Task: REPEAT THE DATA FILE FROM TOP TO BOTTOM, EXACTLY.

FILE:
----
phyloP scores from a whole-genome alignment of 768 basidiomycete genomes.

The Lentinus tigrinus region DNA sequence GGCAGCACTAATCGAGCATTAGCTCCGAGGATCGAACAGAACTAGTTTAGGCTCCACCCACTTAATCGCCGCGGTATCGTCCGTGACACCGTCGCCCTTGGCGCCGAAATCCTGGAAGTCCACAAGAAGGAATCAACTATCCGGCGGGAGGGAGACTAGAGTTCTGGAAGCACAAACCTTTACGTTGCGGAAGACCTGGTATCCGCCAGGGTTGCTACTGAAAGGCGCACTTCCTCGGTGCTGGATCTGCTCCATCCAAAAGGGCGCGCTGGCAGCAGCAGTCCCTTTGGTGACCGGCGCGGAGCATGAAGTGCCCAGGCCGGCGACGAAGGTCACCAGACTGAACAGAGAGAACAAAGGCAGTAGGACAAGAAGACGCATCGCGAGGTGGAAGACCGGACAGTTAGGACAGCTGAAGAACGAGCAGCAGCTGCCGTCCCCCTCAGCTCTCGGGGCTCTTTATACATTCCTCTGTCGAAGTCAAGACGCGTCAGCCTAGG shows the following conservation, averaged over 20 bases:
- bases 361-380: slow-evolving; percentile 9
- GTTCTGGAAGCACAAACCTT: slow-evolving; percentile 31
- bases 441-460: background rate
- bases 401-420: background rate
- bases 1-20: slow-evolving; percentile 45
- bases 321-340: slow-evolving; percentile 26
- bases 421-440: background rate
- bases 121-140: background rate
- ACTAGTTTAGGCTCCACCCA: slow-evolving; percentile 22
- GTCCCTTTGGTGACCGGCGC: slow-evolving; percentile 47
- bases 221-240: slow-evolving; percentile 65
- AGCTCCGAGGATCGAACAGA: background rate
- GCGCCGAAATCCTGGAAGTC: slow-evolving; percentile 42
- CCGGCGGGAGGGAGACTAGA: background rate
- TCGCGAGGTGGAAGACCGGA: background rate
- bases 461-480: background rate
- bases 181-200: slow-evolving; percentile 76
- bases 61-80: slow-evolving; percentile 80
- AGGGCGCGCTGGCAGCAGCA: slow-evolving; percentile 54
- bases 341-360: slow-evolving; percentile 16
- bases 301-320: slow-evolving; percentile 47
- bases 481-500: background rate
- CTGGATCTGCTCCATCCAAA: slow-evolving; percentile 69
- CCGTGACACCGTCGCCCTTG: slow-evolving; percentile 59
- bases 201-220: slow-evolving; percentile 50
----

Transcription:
phyloP scores from a whole-genome alignment of 768 basidiomycete genomes.

The Lentinus tigrinus region DNA sequence GGCAGCACTAATCGAGCATTAGCTCCGAGGATCGAACAGAACTAGTTTAGGCTCCACCCACTTAATCGCCGCGGTATCGTCCGTGACACCGTCGCCCTTGGCGCCGAAATCCTGGAAGTCCACAAGAAGGAATCAACTATCCGGCGGGAGGGAGACTAGAGTTCTGGAAGCACAAACCTTTACGTTGCGGAAGACCTGGTATCCGCCAGGGTTGCTACTGAAAGGCGCACTTCCTCGGTGCTGGATCTGCTCCATCCAAAAGGGCGCGCTGGCAGCAGCAGTCCCTTTGGTGACCGGCGCGGAGCATGAAGTGCCCAGGCCGGCGACGAAGGTCACCAGACTGAACAGAGAGAACAAAGGCAGTAGGACAAGAAGACGCATCGCGAGGTGGAAGACCGGACAGTTAGGACAGCTGAAGAACGAGCAGCAGCTGCCGTCCCCCTCAGCTCTCGGGGCTCTTTATACATTCCTCTGTCGAAGTCAAGACGCGTCAGCCTAGG shows the following conservation, averaged over 20 bases:
- bases 361-380: slow-evolving; percentile 9
- GTTCTGGAAGCACAAACCTT: slow-evolving; percentile 31
- bases 441-460: background rate
- bases 401-420: background rate
- bases 1-20: slow-evolving; percentile 45
- bases 321-340: slow-evolving; percentile 26
- bases 421-440: background rate
- bases 121-140: background rate
- ACTAGTTTAGGCTCCACCCA: slow-evolving; percentile 22
- GTCCCTTTGGTGACCGGCGC: slow-evolving; percentile 47
- bases 221-240: slow-evolving; percentile 65
- AGCTCCGAGGATCGAACAGA: background rate
- GCGCCGAAATCCTGGAAGTC: slow-evolving; percentile 42
- CCGGCGGGAGGGAGACTAGA: background rate
- TCGCGAGGTGGAAGACCGGA: background rate
- bases 461-480: background rate
- bases 181-200: slow-evolving; percentile 76
- bases 61-80: slow-evolving; percentile 80
- AGGGCGCGCTGGCAGCAGCA: slow-evolving; percentile 54
- bases 341-360: slow-evolving; percentile 16
- bases 301-320: slow-evolving; percentile 47
- bases 481-500: background rate
- CTGGATCTGCTCCATCCAAA: slow-evolving; percentile 69
- CCGTGACACCGTCGCCCTTG: slow-evolving; percentile 59
- bases 201-220: slow-evolving; percentile 50